More pics from Cannes! Haley Lu and Director Kogonada attended the “Benedetta” Red Carpet and the Chopard Trophy Photocall last night in Cannes. Photos have been added to the gallery. Enjoy
117 HQ pictures of Haley Lu at the Stillwater Premiere have been added to the gallery ♥ ♥ ♥ ♥
at the 3:20 min mark
Hey! Haley Lu Richardson, Jodie Turner-Smith, Malea Emma Tjandrawidjaja and Director Kogonada attended the “After Yang” photocall during the 74th annual Cannes Film Festival on July 08, 2021 in Cannes, France. 108 HQ pictures have been added to the gallery!
Good news! Kogonada’s drama-sci-fi ‘After Yang‘ will debut in Un Certain Regard at the 2021 Cannes Film Festival.
[…] Rounding out the main cast of characters is mysterious Ada, bleached-blonde and Kohl-eyed. First seen sneaking around Jake’s empty house when the family is out, Ada also appears in some of Yang’s stored memories, a cipher. She has a connection to Yang that’s best left for audiences to discover.
For this pivotal role, a Kogonada addition to the short story, he had only one actor in mind: Haley Lu Richardson, the magnetic young actress who was a co-lead in Columbus and had key supporting turns in The Edge of Seventeen and Split.
“His vibe is purely creative, collaborative and peaceful,” says Richardson. “I literally love him and I want to be in anything he ever makes.”
“Haley Lu means so much to me” says the director, grateful for their collaboration. “I have a lot of trust in her. I put Columbus on her shoulders, and she carried it with such grace and determination. There was no place to hide in that film, not a lot of plot or coverage. She had to be present at all times, and she was more than that. Haley Lu attunes you to the moment and to unspoken layers of emotion.”
Richardson admits to becoming obsessed with the idea of playing Ada, taking cues from the script but also the makeup and hairstyling. “I was really transformed by those departments, which helped me find Ada even more,” she says. “She has a desperation to find herself as her own person.”
She also has come to appreciate the rarity of an artist like Kogonada. “I knew about the concept of ‘less is more’ but I didn’t understand fully how that correlates with acting and moviemaking until Columbus,” Richardson says.
“He just completely opened my mind to how much more powerful it can be when you use restraint and get people thinking about things instead of forcing a bunch of answers down their throat.” […]
VARIETY – To tackle abortion through the lens of a road trip comedy required a sense of grace and wit from the cast and crew of “Unpregnant.” In finding this balance, director and co-writer Rachel Lee Goldenberg had a single guiding mission.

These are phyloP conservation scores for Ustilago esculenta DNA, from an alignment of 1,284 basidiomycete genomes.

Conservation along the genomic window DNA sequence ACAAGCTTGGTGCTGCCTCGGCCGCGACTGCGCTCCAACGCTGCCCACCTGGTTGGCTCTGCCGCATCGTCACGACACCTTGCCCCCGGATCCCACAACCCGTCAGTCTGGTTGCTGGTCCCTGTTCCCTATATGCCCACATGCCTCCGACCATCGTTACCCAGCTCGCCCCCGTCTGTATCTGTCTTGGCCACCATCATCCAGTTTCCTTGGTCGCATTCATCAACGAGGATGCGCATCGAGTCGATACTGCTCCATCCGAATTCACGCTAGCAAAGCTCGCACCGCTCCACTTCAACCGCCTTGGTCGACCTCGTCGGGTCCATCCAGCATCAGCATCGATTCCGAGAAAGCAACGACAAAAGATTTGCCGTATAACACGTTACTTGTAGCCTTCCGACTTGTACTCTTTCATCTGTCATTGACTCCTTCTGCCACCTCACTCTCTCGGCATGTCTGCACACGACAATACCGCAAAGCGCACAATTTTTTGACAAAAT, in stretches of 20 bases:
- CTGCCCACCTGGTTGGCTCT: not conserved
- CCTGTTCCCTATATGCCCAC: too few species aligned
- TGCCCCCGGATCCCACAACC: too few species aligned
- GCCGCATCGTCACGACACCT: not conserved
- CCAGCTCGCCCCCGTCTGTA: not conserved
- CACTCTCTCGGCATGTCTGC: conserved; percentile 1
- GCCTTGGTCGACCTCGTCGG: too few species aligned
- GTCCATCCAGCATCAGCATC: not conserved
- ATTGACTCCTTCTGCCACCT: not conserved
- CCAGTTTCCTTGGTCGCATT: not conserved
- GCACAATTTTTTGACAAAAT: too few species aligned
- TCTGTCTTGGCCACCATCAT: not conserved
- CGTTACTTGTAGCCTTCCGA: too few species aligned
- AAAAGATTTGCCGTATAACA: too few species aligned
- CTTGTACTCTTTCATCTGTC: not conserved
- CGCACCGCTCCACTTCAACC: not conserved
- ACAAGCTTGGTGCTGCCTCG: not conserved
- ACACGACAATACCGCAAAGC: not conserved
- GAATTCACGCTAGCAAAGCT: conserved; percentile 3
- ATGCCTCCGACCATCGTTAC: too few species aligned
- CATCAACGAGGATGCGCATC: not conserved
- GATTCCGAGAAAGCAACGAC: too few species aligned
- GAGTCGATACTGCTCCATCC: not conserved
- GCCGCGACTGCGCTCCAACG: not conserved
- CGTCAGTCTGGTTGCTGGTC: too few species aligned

“My goal from the beginning, and still is, it’s just that I just want to normalize and de-stigmatize abortion,” Goldenberg told editor Jenelle Riley in the Variety Streaming Room presented by HBO Max. “I want people to be able to say the word, I want people to know that they can talk about it and that their friends can talk about it and that most Americans support abortion and that that fact is purposely hidden.”
“Unpregnant” sees estranged high school students Veronica and Bailey rekindle their friendship to drive from Missouri to New Mexico so Veronica can get an abortion at a clinic that provides the service without her parents’ mission.
“When we were doing the scene, actually driving into the clinic and all those extras were there protesting and everything, that felt very real and intense,” Haley Lu Richardson said, who plays Veronica. “That actually shocked me in my core.”
Not all moments in the movie are so heavy, particularly thanks to Barbie Ferreira’s Bailey, an emo zoomer distinguished by a shock of green hair. Her dry sense of humor invigorates “Unpregnant,” but its also a method of deflection so that she doesn’t have to deal with her feelings.
“I feel like if I get myself to a place where I’m ready to be emotional, for me, it takes time and intention. I can’t just turn it on,” Ferreira said. “I like to just watch like mindless reality TV, and try to just like go to sleep really early and wake up and have a fresh new day, because it’s hard to get out of that.”
The buddy comedy finds a sweet spot in unveiling absurdity of reality, such as when Veronica points out the backward logic in teens being able to “birth a human child,” but needing parental consent for an abortion.
“There’s so much inherent comedy and in life,” Goldenberg said. “The guiding principle when people in bad faith have said, ‘oh, this, this movie thinks abortion is funny.’ It’s like, we’re never making jokes about abortion. All the jokes are coming from why is it so hard to get this abortion? Like why is this journey so hard? And so that really frees us to let inherent humor.”